Sometime when I was a student at the University of Iowa, a school with a football history of slightly-above mediocrity with many close, disappointing losses and just enough success to give you a little bit of hope each year, I developed a habit the sagacity of which belied my youth: Each time Iowa lost, by default, I wore some piece of Iowa clothing the next day. The habit stuck. When for several years I was a die-hard Oklahoma City Thunder fan — a team that reached the precipice and faced ultimate defeat multiple times, not to mention the many brief heartbreaks in between — I wore something emblazoned with “OKC.”
Today, I am wearing my Juventus jersey.
I will wear my Juve jersey if we blow the Scudetto. If we lose the Coppa Italia. If we sell Paulo Dybala, if we get dropped the Europa League.
We are fans because we are fans when we lose — not when we win.
Fino. Alla. Fine. No matter the end.
A tantalizing collection of titillating tidbits.
- Juventus did not win! Damn it.
- Sport wields an uncanny ability to drive people apart and to bring them together — often at the same time. I was angry yesterday; other people were angry. Some Madridistas came in trolling; others came in with kind, sensible words. Some Juve fans reacted logically rather than emotionally; others felt very deeply and only now — maybe not even now — can translate the emotion into thought. Gianluigi Buffon was sent off for reacting emotionally; we have no idea what he said. I think all the reactions are OK, and I think that when the dust settles people understand that people react different ways, and that there can be mutual acknowledgement of these adverse, varied reactions and mutual progress without going back and profusely analyzing what people said or did in the most heated moment. Let’s move on without belaboring any of it or shaming each other for reactions.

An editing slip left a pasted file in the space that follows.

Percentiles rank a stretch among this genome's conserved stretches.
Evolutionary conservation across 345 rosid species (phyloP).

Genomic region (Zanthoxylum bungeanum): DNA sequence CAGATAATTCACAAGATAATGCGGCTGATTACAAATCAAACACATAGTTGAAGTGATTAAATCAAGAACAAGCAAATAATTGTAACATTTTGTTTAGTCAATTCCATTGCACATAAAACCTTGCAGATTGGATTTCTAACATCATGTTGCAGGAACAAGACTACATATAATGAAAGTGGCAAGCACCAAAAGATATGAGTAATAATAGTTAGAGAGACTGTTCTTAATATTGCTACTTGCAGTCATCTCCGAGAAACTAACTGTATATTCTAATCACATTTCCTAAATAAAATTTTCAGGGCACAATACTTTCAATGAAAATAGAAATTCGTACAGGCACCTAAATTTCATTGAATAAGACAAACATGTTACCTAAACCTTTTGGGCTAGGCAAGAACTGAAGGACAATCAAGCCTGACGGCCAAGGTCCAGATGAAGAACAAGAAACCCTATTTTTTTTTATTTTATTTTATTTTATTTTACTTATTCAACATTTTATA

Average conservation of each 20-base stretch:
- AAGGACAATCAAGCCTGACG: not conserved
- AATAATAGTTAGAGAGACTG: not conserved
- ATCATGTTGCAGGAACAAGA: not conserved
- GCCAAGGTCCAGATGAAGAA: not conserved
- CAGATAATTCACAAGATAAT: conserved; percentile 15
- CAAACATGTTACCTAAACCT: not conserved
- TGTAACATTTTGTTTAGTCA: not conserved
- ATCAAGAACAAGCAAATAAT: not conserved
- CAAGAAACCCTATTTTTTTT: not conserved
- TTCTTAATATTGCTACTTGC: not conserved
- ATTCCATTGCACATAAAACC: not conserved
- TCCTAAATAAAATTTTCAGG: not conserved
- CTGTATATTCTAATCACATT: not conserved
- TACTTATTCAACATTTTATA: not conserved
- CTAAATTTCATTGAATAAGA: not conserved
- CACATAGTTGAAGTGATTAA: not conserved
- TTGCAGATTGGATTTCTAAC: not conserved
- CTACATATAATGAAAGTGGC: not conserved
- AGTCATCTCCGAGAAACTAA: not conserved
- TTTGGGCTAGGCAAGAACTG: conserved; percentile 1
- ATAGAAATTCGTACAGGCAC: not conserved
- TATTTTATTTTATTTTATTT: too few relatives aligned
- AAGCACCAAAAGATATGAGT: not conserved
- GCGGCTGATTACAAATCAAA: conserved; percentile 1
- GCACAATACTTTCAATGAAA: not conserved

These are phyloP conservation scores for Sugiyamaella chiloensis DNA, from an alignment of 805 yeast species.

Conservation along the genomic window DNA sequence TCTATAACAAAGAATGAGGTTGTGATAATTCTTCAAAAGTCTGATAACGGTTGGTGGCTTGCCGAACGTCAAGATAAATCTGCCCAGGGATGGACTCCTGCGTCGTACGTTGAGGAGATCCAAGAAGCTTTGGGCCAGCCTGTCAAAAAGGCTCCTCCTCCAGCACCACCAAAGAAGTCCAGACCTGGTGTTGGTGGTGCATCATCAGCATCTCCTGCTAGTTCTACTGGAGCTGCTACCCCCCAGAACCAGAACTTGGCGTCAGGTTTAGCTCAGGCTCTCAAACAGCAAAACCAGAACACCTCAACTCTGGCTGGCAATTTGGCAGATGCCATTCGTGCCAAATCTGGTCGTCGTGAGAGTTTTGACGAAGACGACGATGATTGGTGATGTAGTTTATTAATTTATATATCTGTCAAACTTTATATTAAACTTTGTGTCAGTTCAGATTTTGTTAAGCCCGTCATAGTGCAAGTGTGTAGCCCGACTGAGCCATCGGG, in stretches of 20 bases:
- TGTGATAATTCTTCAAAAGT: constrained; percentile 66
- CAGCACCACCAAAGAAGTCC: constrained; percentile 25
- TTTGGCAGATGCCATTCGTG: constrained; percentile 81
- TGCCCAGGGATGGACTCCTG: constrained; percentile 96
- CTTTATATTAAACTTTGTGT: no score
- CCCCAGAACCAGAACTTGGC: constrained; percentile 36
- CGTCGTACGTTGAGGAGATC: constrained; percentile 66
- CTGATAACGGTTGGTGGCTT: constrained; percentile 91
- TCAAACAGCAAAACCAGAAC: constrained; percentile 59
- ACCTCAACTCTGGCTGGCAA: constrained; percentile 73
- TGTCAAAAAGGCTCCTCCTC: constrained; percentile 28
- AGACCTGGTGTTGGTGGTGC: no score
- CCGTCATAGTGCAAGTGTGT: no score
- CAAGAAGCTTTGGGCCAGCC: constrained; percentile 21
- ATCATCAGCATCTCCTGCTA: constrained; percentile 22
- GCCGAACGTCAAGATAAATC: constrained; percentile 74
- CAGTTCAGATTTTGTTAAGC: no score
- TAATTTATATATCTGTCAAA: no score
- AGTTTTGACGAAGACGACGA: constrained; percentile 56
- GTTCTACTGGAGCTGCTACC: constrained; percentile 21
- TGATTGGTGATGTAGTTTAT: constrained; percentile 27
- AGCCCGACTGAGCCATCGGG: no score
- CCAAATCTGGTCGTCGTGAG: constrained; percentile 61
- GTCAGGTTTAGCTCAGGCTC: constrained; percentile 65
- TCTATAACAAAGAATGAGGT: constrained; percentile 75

- My two cents on the penalty, after the dust has settled: I think it’s a 60/40 split in favor of being a penalty. I think that one must acknowledge that almost every decision made in the box is neither black nor white, but instead a judgement call based on a number of factors. The only thing black or white is the decision the official makes. But to me what makes this the incorrect call — even after that split I mentioned — is not only the moment (a 3-3 aggregate score in the last 30 seconds of stoppage time) but the fact that Juventus were denied a penalty (two if you include the Casemiro handball, three if you also think Dybala was fouled in the box) in the first leg. This isn’t even to begin trying to parse Dybala’s “simulation” yellow card and the lack of the same decision against Ronaldo. I think given the circumstances the decision was wrong, and circumstances play a part in the decision, no matter what people say. The official needs to be more aware.
- I’m literally never talking to anyone ever again about that penalty, though. That’s it for me.